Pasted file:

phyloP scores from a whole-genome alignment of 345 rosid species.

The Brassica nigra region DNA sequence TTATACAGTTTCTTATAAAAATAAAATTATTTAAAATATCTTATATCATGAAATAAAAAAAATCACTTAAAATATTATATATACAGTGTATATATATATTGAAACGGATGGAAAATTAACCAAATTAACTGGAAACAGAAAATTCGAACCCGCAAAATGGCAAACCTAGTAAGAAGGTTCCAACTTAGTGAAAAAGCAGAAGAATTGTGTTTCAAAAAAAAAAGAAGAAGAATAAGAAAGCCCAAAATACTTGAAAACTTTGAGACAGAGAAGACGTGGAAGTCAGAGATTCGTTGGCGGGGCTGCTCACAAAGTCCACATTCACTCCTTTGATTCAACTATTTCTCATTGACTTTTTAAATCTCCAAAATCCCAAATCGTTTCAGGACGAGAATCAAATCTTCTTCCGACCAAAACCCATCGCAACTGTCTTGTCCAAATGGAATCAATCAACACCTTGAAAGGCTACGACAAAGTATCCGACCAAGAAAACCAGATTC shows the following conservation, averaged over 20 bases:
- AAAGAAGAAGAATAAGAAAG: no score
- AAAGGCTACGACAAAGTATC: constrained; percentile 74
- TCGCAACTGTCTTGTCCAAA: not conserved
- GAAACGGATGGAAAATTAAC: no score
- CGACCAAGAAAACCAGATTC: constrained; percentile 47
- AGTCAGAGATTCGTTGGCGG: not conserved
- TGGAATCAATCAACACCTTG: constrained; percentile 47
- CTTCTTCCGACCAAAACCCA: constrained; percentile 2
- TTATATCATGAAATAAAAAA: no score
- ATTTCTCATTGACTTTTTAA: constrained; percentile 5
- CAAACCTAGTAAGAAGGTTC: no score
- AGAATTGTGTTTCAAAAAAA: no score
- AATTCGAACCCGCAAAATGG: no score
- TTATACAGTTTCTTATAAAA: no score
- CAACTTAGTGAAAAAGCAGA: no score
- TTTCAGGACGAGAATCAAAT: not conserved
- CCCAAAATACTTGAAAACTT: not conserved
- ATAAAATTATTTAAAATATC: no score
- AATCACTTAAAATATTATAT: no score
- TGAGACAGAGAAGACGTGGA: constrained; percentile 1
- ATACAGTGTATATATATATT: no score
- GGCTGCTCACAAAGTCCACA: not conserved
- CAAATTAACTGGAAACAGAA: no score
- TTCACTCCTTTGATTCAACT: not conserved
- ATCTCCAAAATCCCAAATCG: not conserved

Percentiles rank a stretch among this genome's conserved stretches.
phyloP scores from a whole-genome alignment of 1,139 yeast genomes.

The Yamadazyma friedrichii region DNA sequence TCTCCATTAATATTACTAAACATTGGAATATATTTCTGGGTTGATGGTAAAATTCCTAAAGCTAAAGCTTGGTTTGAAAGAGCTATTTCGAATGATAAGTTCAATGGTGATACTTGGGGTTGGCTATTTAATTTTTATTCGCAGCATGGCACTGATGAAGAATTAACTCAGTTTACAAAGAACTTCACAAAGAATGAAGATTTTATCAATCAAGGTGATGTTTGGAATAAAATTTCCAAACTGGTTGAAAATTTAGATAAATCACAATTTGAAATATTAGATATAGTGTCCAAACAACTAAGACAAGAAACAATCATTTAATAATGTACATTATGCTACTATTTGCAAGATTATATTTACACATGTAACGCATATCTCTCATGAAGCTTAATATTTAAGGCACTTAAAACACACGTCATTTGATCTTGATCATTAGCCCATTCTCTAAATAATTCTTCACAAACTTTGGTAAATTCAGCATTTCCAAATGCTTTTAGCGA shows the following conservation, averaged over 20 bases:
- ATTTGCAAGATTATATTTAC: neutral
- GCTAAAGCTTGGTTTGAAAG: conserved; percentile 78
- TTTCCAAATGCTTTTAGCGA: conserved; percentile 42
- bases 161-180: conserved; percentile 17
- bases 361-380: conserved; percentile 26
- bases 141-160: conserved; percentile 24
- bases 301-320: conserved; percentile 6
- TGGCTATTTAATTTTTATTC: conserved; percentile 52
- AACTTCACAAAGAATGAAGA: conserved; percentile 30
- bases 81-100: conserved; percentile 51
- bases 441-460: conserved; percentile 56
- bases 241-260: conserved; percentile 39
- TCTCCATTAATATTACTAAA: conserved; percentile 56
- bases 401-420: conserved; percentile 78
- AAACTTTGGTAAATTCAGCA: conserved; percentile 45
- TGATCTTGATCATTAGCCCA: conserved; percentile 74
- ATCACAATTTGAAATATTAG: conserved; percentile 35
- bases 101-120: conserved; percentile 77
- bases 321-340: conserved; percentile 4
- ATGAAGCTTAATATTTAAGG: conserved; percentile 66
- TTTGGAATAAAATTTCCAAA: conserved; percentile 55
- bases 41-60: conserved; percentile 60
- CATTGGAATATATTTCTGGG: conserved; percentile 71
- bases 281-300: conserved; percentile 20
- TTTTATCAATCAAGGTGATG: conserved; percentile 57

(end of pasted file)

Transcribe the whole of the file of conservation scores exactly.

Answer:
phyloP scores from a whole-genome alignment of 345 rosid species.

The Brassica nigra region DNA sequence TTATACAGTTTCTTATAAAAATAAAATTATTTAAAATATCTTATATCATGAAATAAAAAAAATCACTTAAAATATTATATATACAGTGTATATATATATTGAAACGGATGGAAAATTAACCAAATTAACTGGAAACAGAAAATTCGAACCCGCAAAATGGCAAACCTAGTAAGAAGGTTCCAACTTAGTGAAAAAGCAGAAGAATTGTGTTTCAAAAAAAAAAGAAGAAGAATAAGAAAGCCCAAAATACTTGAAAACTTTGAGACAGAGAAGACGTGGAAGTCAGAGATTCGTTGGCGGGGCTGCTCACAAAGTCCACATTCACTCCTTTGATTCAACTATTTCTCATTGACTTTTTAAATCTCCAAAATCCCAAATCGTTTCAGGACGAGAATCAAATCTTCTTCCGACCAAAACCCATCGCAACTGTCTTGTCCAAATGGAATCAATCAACACCTTGAAAGGCTACGACAAAGTATCCGACCAAGAAAACCAGATTC shows the following conservation, averaged over 20 bases:
- AAAGAAGAAGAATAAGAAAG: no score
- AAAGGCTACGACAAAGTATC: constrained; percentile 74
- TCGCAACTGTCTTGTCCAAA: not conserved
- GAAACGGATGGAAAATTAAC: no score
- CGACCAAGAAAACCAGATTC: constrained; percentile 47
- AGTCAGAGATTCGTTGGCGG: not conserved
- TGGAATCAATCAACACCTTG: constrained; percentile 47
- CTTCTTCCGACCAAAACCCA: constrained; percentile 2
- TTATATCATGAAATAAAAAA: no score
- ATTTCTCATTGACTTTTTAA: constrained; percentile 5
- CAAACCTAGTAAGAAGGTTC: no score
- AGAATTGTGTTTCAAAAAAA: no score
- AATTCGAACCCGCAAAATGG: no score
- TTATACAGTTTCTTATAAAA: no score
- CAACTTAGTGAAAAAGCAGA: no score
- TTTCAGGACGAGAATCAAAT: not conserved
- CCCAAAATACTTGAAAACTT: not conserved
- ATAAAATTATTTAAAATATC: no score
- AATCACTTAAAATATTATAT: no score
- TGAGACAGAGAAGACGTGGA: constrained; percentile 1
- ATACAGTGTATATATATATT: no score
- GGCTGCTCACAAAGTCCACA: not conserved
- CAAATTAACTGGAAACAGAA: no score
- TTCACTCCTTTGATTCAACT: not conserved
- ATCTCCAAAATCCCAAATCG: not conserved

Percentiles rank a stretch among this genome's conserved stretches.
phyloP scores from a whole-genome alignment of 1,139 yeast genomes.

The Yamadazyma friedrichii region DNA sequence TCTCCATTAATATTACTAAACATTGGAATATATTTCTGGGTTGATGGTAAAATTCCTAAAGCTAAAGCTTGGTTTGAAAGAGCTATTTCGAATGATAAGTTCAATGGTGATACTTGGGGTTGGCTATTTAATTTTTATTCGCAGCATGGCACTGATGAAGAATTAACTCAGTTTACAAAGAACTTCACAAAGAATGAAGATTTTATCAATCAAGGTGATGTTTGGAATAAAATTTCCAAACTGGTTGAAAATTTAGATAAATCACAATTTGAAATATTAGATATAGTGTCCAAACAACTAAGACAAGAAACAATCATTTAATAATGTACATTATGCTACTATTTGCAAGATTATATTTACACATGTAACGCATATCTCTCATGAAGCTTAATATTTAAGGCACTTAAAACACACGTCATTTGATCTTGATCATTAGCCCATTCTCTAAATAATTCTTCACAAACTTTGGTAAATTCAGCATTTCCAAATGCTTTTAGCGA shows the following conservation, averaged over 20 bases:
- ATTTGCAAGATTATATTTAC: neutral
- GCTAAAGCTTGGTTTGAAAG: conserved; percentile 78
- TTTCCAAATGCTTTTAGCGA: conserved; percentile 42
- bases 161-180: conserved; percentile 17
- bases 361-380: conserved; percentile 26
- bases 141-160: conserved; percentile 24
- bases 301-320: conserved; percentile 6
- TGGCTATTTAATTTTTATTC: conserved; percentile 52
- AACTTCACAAAGAATGAAGA: conserved; percentile 30
- bases 81-100: conserved; percentile 51
- bases 441-460: conserved; percentile 56
- bases 241-260: conserved; percentile 39
- TCTCCATTAATATTACTAAA: conserved; percentile 56
- bases 401-420: conserved; percentile 78
- AAACTTTGGTAAATTCAGCA: conserved; percentile 45
- TGATCTTGATCATTAGCCCA: conserved; percentile 74
- ATCACAATTTGAAATATTAG: conserved; percentile 35
- bases 101-120: conserved; percentile 77
- bases 321-340: conserved; percentile 4
- ATGAAGCTTAATATTTAAGG: conserved; percentile 66
- TTTGGAATAAAATTTCCAAA: conserved; percentile 55
- bases 41-60: conserved; percentile 60
- CATTGGAATATATTTCTGGG: conserved; percentile 71
- bases 281-300: conserved; percentile 20
- TTTTATCAATCAAGGTGATG: conserved; percentile 57